The new host made clear that his arrival as the first black host of Central Standard did not mean that the program was becoming an exclusively black show, or that he would serve as a mouthpiece for the community. Talking with local African-Americans, he learned that “the perception of the station was that it served Whitey McWhiterson,” he says.
After the bumpy start, Anderson and Leffall are happy with what they’ve accomplished. In 2010, African-Americans made up 4.2 percent of the station’s audience. That has gone up to an average of 9.9 percent over a recent six-month period.
Leffall’s presence on Central Standard has helped KCUR better reflect the city’s diversity, says Lorenzo Butler, a media relations coordinator for Kansas City’s library system. Lorenzo, who is 35 and African-American, introduced himself to Leffall when the host moved to town.
“I felt like I was shut out from the local scene as far as talk radio was concerned,” Butler says of the days before Leffall took to the airwaves. “He’s opened the door for myself and others to have our own voice that we hear on a daily basis.”
Leffall sought to incorporate more voices into his show from the east side of Kansas City, a part of town that faces a higher crime rate and was less often featured on the program. He’s also branched out to include cultural subjects, such as hip-hop and racial identity, that might not have been covered before his arrival.
One show about apps for mobile devices brought in a call from an 18-year-old dubstep fan and an 81-year-old woman who complained about people using phones in church. “It couldn’t have been more disparate,” Leffall says. “That’s diversity in and of itself.”
Seven months after he started hosting Central Standard, an elderly woman approached him at a grocery store, Leffall says. She pointed at him and said, “You’re that guy. . . . I didn’t like you at first. You’ve got big shoes to fill. You’re coming along. . . . Don’t mess it up.”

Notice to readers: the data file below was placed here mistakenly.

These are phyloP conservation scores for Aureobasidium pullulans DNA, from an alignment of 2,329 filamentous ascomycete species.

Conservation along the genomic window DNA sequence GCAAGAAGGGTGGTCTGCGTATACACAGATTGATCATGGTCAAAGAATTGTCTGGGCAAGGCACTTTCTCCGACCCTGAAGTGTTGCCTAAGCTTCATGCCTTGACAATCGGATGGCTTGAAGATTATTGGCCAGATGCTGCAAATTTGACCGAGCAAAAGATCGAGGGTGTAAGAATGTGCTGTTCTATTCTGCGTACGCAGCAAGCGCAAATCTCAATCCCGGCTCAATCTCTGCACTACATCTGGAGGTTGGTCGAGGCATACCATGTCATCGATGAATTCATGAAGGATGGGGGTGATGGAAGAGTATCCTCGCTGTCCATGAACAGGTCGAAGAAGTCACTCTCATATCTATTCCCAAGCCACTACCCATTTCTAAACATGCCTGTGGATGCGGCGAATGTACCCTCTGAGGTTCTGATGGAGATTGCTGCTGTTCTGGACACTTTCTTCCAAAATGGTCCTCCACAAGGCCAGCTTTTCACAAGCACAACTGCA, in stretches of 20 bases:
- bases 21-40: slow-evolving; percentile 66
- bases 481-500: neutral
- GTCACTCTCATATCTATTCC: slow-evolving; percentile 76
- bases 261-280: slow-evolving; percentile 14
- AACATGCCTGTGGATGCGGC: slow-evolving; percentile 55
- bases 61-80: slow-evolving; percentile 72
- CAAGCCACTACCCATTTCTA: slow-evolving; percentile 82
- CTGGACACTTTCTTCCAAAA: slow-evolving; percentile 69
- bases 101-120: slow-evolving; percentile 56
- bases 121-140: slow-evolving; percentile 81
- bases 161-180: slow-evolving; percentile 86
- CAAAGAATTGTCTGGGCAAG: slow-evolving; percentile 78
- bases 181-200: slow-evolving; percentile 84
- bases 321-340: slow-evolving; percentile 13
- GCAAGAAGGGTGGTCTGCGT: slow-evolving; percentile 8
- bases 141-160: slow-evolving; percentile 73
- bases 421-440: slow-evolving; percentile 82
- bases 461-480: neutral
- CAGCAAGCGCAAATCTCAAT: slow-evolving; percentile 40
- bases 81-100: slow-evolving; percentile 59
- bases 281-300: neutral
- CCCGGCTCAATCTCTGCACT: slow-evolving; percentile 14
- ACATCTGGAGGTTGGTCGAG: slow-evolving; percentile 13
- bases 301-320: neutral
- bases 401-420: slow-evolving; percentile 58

KCUR’s experience is echoed in the 2010 SmithGeiger Audience Opportunity Study conducted for NPR, which advised, “To be clear, part of making programming more accessible is to ensure we have voices that authentically represent the full experiences of those that we are hoping to attract.”
That effort can extend beyond on-air talent to the sources journalists use for reports and talk shows. When NPR’s Clemens accompanies Woods on station visits, he gives a workshop for journalists about using social media to diversify their sources.
Wisconsin Public Radio has undertaken a special effort to diversify its pool of news sources; those that WPR journalists have turned to most often are primarily older white males, says Crane. So over the past six months, the network has compiled several disparate databases of sources and begun tracking race, ethnicity, point of view and other factors related to diversity.
WPR producers are required to identify a new source or guest each month who adds to the diversity of the network’s programming, and to get them on the air. The goal is to eventually schedule some in recurring appearances, Crane says.
“We’re on a search for truth,” Crane says, “and finding the truth means having a variety of voices and viewpoints on the radio.” For example, because the state has a strong progressive movement, producers go out of their way to find conservative guests to avoid underrepresenting their points of view.
Woods and Clemens have been talking with WPR about possibilities for expanding use of the network’s database so that public radio journalists throughout the system can access and add to it.
NPR’s diversity team has worked with New England Public Radio in Amherst, Mass., on another pressing concern. The station has had difficulty attracting people of color to work there, says Helen Barrington, executive director for programming and content.
Its salaries may not be attractive enough, she says, but the station’s pay rates are controlled by the university system that holds NEPR’s license. The station’s location in a smaller town rather than a big city also hinders minority recruitment.
Many stations lack the staff to cultivate the connections that can lead to diversity in hiring, says Woods. He met with NEPR’s senior leadership and board to advise them on the matter.
Working with NPR, Doug Mitchell has been helping stations with scouting and recruiting work. And the network received 1,300 applications from 1,000 unique applicants for the four jobs in its new race and ethnicity unit backed by CPB.
“We’ve decided to leap upon the opportunity that this creates and scan those applicants for the racial and ethnic diversity that the system has been asking for,” Woods says. The network plans to help connect the applicants with stations that have been seeking to diversify their staffs.
“The pipeline challenge may have gotten a completely unexpected boost,” Woods says.
Copyright 2012 American University